The Taiwan Ministry of Health and Welfare (MoHW) adopted the categorization, designation, and regionalization international guidelines to establish a national emergency care system, including prehospital emergency medical services (EMS), emergency medical responder-responsive hospital designation, regionalization, and categorization of hospital emergency capability. Taiwan’s ED regionalization and categorization policies were implemented in 2007 and 2009, respectively, with the primary goals of establishing infrastructure and decreasing regional disparity.
Study Design and Timelines
This seven-year retrospective observational study on the effect of hospital emergency care policies on patient-appropriate ED use included all ED visits between January 1, 2005 and December 31, 2011. Each visit date was associated with one event to avoid replicating events (Figure 1). We divided the study period in three: the pre-policy period (October 2005–July 2007), regionalization policy intervention period (August 2007–July 2009), and categorization policy intervention period (August 2009–July 2011).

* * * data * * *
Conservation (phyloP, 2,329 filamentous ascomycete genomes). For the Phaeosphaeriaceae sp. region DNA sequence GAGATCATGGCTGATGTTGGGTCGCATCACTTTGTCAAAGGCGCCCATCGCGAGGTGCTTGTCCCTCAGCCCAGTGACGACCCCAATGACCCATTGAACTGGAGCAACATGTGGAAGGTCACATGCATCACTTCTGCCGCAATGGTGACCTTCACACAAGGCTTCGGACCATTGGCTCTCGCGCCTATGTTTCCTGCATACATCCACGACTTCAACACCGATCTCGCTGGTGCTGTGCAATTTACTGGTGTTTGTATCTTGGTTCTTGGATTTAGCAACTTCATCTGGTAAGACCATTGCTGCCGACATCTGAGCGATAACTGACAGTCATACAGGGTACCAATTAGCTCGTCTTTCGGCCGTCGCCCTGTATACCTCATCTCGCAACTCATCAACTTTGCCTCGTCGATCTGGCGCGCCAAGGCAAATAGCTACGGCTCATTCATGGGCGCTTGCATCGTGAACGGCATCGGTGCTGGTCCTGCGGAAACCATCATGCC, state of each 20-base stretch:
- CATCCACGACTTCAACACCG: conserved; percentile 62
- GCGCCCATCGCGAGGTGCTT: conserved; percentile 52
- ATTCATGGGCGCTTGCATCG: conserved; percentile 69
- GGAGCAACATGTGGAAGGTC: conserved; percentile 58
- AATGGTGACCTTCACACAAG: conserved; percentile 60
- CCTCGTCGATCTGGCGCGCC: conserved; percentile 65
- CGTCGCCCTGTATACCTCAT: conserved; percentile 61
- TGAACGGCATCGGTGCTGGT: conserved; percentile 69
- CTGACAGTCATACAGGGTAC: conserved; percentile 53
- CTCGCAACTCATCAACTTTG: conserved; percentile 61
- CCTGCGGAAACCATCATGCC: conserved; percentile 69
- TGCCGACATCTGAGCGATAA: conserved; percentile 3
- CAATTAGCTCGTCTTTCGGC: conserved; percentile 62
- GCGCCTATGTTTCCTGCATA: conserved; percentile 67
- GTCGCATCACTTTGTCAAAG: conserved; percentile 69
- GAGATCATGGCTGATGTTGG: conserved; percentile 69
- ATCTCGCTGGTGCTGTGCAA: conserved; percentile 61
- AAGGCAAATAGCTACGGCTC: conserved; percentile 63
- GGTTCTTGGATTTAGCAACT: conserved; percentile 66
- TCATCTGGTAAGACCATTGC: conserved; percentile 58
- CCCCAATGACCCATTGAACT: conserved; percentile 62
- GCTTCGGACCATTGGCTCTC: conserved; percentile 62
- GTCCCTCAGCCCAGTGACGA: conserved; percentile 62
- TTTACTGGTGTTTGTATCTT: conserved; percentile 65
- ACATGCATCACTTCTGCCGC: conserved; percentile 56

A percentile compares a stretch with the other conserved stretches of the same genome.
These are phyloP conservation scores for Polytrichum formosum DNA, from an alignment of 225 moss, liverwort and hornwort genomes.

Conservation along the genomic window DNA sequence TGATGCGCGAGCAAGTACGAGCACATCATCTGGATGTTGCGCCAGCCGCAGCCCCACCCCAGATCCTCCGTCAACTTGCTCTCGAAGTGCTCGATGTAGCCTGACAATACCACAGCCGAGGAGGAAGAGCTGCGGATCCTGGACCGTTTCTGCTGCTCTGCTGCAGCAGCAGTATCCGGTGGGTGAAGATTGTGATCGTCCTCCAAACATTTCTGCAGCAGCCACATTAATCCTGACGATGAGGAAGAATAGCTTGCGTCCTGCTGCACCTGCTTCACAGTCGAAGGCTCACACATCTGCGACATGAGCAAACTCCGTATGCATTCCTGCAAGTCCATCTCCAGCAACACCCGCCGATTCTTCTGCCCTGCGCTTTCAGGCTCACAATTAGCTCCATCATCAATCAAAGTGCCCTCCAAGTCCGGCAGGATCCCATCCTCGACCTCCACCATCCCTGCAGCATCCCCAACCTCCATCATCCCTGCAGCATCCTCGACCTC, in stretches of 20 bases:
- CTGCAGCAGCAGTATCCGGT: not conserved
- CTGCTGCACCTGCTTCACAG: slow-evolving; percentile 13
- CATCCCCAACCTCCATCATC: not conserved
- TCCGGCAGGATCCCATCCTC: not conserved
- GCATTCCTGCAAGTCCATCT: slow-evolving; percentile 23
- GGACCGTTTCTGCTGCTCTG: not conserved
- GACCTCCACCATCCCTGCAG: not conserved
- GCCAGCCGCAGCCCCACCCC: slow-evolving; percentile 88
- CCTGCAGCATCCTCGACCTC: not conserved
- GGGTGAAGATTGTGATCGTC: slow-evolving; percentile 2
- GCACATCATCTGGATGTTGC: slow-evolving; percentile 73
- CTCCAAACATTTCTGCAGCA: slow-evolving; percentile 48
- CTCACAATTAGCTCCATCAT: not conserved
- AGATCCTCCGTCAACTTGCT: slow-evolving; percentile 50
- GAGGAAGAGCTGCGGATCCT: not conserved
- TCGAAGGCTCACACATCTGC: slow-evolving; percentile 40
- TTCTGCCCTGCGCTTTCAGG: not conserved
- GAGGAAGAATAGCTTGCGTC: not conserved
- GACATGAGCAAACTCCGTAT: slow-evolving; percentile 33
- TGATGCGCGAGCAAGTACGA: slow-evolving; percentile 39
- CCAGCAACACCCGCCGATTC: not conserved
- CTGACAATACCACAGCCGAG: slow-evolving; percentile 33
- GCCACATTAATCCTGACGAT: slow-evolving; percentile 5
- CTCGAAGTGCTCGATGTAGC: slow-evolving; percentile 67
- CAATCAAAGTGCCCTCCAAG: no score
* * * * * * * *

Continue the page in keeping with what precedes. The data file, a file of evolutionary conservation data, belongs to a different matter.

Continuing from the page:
The regionalization policy focuses on prehospital EMS networking and rescuer-responsive hospital ED designations. Its primary objective was to increase the accessibility of emergency care. To achieve this objective, health authorities first identified responsible hospitals in 61 subregions; subsequently, every subregion had at least one hospital that was designated to respond to acute events.